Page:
Posted by Brian Rogers, regulatory director for digital learning and compliance at Legal Futures Associate The Access Group 
Working from home is a new challenge for many law firms and their employees, but as long as reasonable steps are taken to ensure clients are protected and standards of compliance are met, it does not need to be daunting.
A pragmatic approach to compliance
The Solicitors Regulation Authority (SRA) has provided some very useful information on its website to help firms meet their compliance obligations.
This states: “We will take a proportionate approach: this includes our approach to enforcement. If we do receive complaints, we would take into account mitigating circumstances, as set out in our enforcement strategy.
“This includes focusing on serious misconduct, and clearly distinguishing between people who are trying to do the right thing, and those who are not. We would recommend that if you do face compliance difficulties linked to the virus, you should clearly document the approach you have taken.”
The SRA’s pragmatic approach during the Covid-19 crisis should not be abused as it will clearly take action against those who are not playing their part in ensuring clients and the reputation of the profession are protected.
Market intelligence clearly suggests that criminals are taking advantage of the current crisis by using scams related to Covid-19, such as emails purporting to be from government departments about health checks and tax refunds. You should ensure that all of your staff are aware of the types of scams that are around and remind them not to click on any suspicious links or attachments.
Due to the lack of time to source laptops and so on, many firms will currently be operating using IT equipment owned by their employees, but this can present a number of areas for concern and these will therefore need to be addressed, eg out-of-date protection software, client data stored outside their firm’s systems, etc.
Client confidentiality and data protection
Working from home can present a number of risks to client data, such as family members and visitors being able to see it, or client discussions being overheard during telephone calls.
Not all people working from home have a dedicated office and will therefore be working in communal areas. But appropriate precautions must still be taken to mitigate identified risks as much as possible.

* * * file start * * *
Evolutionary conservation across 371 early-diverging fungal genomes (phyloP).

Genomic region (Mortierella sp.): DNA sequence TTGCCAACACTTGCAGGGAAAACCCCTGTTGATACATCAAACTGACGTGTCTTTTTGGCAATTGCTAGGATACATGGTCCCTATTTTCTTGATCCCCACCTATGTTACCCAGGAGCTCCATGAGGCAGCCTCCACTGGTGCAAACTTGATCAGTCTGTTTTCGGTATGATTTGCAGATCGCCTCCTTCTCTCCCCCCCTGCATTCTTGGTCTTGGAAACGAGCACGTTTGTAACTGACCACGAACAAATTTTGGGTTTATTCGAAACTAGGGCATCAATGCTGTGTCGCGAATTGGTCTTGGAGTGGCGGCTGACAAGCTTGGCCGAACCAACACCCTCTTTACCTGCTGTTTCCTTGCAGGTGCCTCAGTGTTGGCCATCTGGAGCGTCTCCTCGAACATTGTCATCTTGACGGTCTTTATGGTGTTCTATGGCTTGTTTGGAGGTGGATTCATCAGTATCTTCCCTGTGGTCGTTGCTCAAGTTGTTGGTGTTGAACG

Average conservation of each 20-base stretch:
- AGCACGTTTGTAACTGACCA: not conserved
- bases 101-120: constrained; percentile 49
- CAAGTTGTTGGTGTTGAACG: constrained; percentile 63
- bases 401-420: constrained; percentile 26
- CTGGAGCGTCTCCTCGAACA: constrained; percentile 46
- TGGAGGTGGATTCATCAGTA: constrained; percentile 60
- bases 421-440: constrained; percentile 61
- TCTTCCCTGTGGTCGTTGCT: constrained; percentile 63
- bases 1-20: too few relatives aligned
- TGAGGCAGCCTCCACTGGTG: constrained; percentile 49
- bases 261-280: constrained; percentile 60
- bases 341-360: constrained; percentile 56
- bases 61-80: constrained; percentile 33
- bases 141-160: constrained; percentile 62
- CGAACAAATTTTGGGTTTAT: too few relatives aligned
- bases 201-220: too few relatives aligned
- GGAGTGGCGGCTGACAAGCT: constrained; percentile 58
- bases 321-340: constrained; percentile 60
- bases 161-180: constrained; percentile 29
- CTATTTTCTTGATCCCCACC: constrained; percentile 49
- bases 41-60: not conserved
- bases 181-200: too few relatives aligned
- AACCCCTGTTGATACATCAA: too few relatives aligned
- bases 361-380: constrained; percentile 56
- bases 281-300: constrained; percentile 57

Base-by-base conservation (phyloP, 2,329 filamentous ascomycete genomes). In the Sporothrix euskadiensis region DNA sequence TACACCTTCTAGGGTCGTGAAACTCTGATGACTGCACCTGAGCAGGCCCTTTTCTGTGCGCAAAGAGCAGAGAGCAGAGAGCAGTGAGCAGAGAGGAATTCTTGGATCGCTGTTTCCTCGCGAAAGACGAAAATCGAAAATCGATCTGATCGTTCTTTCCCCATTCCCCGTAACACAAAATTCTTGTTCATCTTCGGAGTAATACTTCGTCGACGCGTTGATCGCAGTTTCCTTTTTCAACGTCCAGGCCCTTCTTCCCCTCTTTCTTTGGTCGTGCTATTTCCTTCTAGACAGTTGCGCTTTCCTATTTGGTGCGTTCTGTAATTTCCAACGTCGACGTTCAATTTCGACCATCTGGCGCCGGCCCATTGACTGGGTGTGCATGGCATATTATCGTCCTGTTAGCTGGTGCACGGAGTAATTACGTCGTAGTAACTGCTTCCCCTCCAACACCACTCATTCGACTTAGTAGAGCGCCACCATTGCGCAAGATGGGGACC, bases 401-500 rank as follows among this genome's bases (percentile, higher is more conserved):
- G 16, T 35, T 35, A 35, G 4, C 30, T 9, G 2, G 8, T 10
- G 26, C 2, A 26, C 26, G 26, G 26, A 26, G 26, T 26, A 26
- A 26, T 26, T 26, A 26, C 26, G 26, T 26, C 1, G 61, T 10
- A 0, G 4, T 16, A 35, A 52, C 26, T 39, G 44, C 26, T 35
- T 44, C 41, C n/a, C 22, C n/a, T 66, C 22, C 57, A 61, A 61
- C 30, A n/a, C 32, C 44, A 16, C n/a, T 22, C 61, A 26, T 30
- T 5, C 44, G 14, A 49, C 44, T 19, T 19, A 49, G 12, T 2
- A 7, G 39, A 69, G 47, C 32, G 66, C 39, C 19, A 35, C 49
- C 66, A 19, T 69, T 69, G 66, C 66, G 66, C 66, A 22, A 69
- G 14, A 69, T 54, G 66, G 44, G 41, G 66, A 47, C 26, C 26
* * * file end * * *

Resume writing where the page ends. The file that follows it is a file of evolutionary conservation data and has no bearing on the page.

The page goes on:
Since the government confined most people to their homes, there has been an increase in the number of data subject access requests being submitted to firms. This could be down to boredom, or people having more time to focus on things they have previously had put to one side.
As with the SRA, the Information Commissioner’s Office (ICO) is taking a pragmatic approach to compliance, especially when firms may not be able to access all the personal data they hold due to offsite archive facilities being closed or back-up data being unavailable from their IT support company.
The ICO has said: “We understand that resources, whether they are finances or people, might be diverted away from usual compliance or information governance work. We won’t penalise organisations that we know need to prioritise other areas or adapt their usual approach during this extraordinary period.
“We can’t extend statutory timescales but will tell people through our own communications channels that they may experience understandable delays when making information rights requests during the pandemic.”
Supervision and competence
Ongoing supervision is key to ensuring that the service your firm provides to clients is competent and delivered in a timely manner. So, although you are working away from your colleagues, if you are a supervisor you still need to ensure you regularly communicate with them and oversee what they are doing; this will clearly be easier if your firm is operating on a paperless basis and client matters are available via a secure connection over the internet.
As and when your firm is able to return to normal operations, there will be a number of things you will need to do, such as account for all client matters, review client files that should have been reviewed during the lockdown, and ensure client data is removed from personal computers. Planning for this should start now so you and your staff are prepared for it.
Where staff are working on client matters, they will still need to maintain their competence to do so, making it important that ongoing training is provided as appropriate. Due to the nature of remote working attending meetings or face-to-face training is no longer practical, so the use of e-learning systems is a viable alternative.
The following steps will help you to ensure that as far as possible you are able to comply with your regulatory obligations:
- Provide appropriate staff with secure firm-owned IT equipment;
- Regularly communicate with all your staff;
- Review and update your policies and procedures and ensure staff are aware of any changes;
- Hold regular online conference calls with file handlers to ensure client matters are being progressed and supervised as appropriate;
- Remind staff to take appropriate precautions to protect client information; and
- Ensure all staff are aware of how to remotely report breaches and suspicious activity, or make a notification that a subject access request has been received.
Clients are the lifeblood of your business, so make sure they remain confident that you are protecting their interests, even when you are working away from your offices.